Predicting the cavitation impact loads on a propeller surface using numerical tools is becoming essential, as the demand for more efficient designs, stretched to the limit, is increasing. One of the possible design limits is governed by cavitation erosion. The accuracy of estimating such loads, using a URANS approach, has been investigated. We follow the energy balance approach by (Schenke and van Terwisga, 2019), (Schenke et al., 2019), where we take account of the focusing of the potential energy into the collapse center before it is radiated as shock wave energy in the domain. In complex flows, satisfying the total energy balance, when reconstructing the radiated energy, has always been an issue in the past. Therefore, in this study, we investigate different considerations for the vapor reduction rate, in order to minimize the numerical errors, when estimating the local surface impact power. We show that when the vapor volume reduction rate is estimated using the mass transfer source term, then all the energy is conserved and the total energy balance is satisfied. The model is verified on a single cavitating bubble collapse, and it is further validated on a model propeller test case. The obtained surface impact distribution agrees well with the experimental paint test results, illustrating the potential for practical use of our fully conservative method to predict cavitation implosion loads on propeller blades.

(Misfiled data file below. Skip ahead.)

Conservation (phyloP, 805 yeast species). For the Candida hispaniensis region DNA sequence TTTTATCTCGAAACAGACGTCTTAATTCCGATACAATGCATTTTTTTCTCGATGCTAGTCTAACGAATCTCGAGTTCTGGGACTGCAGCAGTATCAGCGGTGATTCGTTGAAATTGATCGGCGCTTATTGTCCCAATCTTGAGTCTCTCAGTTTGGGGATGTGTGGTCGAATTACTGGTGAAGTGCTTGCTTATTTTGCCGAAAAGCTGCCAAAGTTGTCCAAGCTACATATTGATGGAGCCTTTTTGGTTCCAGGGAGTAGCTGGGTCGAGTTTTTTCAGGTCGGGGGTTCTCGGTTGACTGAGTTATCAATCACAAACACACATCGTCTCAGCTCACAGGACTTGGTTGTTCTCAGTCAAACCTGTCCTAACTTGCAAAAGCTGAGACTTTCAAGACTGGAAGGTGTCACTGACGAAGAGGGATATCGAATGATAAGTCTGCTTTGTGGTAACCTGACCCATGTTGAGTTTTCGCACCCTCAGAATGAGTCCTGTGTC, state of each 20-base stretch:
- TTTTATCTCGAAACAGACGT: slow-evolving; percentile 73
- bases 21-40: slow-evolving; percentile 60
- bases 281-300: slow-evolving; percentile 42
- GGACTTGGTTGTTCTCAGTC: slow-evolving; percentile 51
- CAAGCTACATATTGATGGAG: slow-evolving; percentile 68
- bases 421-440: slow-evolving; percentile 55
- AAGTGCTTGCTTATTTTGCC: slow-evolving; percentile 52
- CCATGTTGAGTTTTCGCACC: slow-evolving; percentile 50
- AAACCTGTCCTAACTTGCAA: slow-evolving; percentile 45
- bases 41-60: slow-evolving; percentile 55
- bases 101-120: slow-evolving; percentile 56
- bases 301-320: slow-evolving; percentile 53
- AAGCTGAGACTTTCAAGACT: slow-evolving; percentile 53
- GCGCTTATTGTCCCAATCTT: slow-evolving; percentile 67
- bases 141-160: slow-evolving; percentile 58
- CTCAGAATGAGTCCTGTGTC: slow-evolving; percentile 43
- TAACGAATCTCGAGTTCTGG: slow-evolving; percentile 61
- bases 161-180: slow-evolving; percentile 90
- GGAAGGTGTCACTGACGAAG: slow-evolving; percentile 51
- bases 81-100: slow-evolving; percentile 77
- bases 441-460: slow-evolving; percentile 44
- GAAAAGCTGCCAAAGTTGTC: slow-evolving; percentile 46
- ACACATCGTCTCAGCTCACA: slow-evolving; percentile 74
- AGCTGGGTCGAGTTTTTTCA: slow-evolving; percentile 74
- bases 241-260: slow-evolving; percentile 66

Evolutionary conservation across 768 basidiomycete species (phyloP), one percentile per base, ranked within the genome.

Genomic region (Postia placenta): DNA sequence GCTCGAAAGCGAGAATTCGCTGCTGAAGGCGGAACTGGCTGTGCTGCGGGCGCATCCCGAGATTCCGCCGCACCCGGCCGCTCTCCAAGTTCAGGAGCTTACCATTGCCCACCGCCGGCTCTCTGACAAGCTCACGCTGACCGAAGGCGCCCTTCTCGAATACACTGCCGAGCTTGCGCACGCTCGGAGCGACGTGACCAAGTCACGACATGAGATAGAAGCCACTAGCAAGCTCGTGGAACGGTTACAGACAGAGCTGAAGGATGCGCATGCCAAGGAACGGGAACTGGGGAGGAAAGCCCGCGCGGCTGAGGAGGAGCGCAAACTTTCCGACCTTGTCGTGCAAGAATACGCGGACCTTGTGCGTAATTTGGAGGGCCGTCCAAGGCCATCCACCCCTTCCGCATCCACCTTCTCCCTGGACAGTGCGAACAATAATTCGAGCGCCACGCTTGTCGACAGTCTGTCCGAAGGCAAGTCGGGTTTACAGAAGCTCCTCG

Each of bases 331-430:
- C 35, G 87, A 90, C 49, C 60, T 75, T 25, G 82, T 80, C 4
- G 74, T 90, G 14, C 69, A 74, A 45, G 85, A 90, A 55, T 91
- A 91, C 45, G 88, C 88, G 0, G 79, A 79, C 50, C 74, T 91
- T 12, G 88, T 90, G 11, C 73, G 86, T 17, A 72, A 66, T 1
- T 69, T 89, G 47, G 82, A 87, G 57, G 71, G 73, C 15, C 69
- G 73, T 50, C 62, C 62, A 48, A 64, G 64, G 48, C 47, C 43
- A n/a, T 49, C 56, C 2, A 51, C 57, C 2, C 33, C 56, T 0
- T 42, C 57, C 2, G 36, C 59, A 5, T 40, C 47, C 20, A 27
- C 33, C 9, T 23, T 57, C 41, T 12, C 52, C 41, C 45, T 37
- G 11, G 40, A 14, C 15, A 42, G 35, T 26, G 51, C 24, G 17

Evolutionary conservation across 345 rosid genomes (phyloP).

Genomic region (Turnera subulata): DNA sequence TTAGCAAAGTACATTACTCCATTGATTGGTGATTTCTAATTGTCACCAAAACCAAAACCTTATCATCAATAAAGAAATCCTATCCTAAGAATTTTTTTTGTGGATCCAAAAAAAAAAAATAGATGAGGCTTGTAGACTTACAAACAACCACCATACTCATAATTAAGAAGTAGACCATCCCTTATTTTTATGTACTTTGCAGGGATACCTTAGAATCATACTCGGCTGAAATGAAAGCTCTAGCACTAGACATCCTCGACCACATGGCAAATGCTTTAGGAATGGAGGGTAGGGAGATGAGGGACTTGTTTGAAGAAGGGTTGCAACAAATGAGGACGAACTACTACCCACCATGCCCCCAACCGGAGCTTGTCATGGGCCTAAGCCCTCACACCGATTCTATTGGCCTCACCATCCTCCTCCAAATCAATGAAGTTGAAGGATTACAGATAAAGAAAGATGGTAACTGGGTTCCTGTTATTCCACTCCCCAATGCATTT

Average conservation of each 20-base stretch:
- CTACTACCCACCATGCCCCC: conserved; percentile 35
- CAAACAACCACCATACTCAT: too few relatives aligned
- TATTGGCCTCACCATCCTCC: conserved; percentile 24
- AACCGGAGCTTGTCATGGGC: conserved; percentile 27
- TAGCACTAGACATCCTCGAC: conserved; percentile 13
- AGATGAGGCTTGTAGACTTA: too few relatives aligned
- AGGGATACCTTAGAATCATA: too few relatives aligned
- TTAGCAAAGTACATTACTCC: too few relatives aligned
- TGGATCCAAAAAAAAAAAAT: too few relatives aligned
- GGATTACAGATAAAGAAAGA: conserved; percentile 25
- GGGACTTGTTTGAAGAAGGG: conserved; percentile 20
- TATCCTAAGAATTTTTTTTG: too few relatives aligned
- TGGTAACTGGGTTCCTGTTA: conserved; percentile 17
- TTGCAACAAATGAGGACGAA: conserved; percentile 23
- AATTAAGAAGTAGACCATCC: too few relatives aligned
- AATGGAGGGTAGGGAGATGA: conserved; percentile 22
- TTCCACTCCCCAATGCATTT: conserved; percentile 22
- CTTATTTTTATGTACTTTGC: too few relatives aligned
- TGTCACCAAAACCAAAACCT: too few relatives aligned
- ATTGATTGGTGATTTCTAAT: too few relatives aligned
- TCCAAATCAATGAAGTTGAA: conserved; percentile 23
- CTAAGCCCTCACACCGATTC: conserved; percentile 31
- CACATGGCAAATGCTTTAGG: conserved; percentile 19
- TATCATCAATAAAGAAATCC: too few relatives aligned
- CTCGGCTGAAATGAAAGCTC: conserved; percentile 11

- Blade surface impact distribution
- Cavitation Erosion
- Cavitation impact load
- Numerical error
- Single bubble collapse